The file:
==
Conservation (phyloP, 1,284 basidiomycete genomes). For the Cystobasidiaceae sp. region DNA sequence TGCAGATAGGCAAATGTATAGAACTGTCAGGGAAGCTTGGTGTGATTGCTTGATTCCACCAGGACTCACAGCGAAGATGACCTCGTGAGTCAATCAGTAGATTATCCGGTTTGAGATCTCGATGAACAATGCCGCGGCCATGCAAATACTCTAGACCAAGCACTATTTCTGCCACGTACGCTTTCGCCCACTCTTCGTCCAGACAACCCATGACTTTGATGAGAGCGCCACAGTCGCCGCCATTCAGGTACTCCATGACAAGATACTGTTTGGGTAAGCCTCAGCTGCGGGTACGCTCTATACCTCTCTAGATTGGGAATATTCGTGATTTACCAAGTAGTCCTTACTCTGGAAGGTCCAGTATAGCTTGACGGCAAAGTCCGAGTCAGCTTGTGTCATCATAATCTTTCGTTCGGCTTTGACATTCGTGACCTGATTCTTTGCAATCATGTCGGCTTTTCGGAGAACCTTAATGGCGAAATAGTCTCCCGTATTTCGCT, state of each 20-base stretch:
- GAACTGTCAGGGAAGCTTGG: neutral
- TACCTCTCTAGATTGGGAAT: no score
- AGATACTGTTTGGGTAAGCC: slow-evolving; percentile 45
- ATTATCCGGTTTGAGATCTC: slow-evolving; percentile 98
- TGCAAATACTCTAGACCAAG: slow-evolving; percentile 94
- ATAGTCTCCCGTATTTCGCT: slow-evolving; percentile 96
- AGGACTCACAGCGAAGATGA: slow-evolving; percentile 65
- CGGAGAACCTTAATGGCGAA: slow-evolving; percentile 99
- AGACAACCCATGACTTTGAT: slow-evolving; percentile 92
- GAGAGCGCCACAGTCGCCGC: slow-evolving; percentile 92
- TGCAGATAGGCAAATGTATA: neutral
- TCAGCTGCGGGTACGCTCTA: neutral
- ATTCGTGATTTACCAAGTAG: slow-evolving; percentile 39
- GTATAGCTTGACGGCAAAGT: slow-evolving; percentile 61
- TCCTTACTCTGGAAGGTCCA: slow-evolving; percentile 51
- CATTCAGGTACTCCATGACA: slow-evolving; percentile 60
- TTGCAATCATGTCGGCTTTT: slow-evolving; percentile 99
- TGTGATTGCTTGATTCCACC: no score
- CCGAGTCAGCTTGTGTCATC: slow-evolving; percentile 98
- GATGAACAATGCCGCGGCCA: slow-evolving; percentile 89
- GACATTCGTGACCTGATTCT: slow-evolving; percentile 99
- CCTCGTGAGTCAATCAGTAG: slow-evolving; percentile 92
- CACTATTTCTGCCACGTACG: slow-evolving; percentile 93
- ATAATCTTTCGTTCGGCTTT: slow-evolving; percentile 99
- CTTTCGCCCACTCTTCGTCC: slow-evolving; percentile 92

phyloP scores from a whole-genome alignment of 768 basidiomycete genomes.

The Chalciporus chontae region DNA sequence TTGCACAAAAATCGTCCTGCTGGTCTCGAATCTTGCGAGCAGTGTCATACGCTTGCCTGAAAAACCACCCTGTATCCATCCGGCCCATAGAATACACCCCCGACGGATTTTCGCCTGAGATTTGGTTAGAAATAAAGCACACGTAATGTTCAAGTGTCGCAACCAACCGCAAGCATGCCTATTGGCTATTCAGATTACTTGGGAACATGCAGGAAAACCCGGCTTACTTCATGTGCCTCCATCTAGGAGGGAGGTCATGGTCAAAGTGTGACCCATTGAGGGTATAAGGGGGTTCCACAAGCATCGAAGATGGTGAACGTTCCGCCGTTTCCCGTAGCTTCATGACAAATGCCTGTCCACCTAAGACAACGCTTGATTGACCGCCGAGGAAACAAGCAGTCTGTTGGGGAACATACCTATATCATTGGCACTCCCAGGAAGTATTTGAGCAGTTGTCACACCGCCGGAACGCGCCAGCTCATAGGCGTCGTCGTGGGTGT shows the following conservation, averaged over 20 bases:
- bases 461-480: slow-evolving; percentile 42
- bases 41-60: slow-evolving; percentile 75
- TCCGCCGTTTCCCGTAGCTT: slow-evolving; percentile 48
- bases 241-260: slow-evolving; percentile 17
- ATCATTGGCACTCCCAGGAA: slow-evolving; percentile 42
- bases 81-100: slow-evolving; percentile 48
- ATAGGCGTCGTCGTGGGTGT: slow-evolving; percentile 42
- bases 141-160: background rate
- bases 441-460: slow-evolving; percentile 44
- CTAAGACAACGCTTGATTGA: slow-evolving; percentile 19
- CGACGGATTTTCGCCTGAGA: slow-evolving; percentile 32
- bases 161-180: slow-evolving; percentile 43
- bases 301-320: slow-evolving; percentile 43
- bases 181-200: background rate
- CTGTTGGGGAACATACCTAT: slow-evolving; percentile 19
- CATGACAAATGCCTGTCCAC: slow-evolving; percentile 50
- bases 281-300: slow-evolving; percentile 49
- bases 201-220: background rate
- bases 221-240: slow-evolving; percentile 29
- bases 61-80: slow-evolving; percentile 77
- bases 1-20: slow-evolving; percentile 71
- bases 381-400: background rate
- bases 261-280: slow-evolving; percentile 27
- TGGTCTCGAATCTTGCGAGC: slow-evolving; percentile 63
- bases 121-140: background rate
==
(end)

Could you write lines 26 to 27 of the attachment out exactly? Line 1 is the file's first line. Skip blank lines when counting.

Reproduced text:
- CTTTCGCCCACTCTTCGTCC: slow-evolving; percentile 92

phyloP scores from a whole-genome alignment of 768 basidiomycete genomes.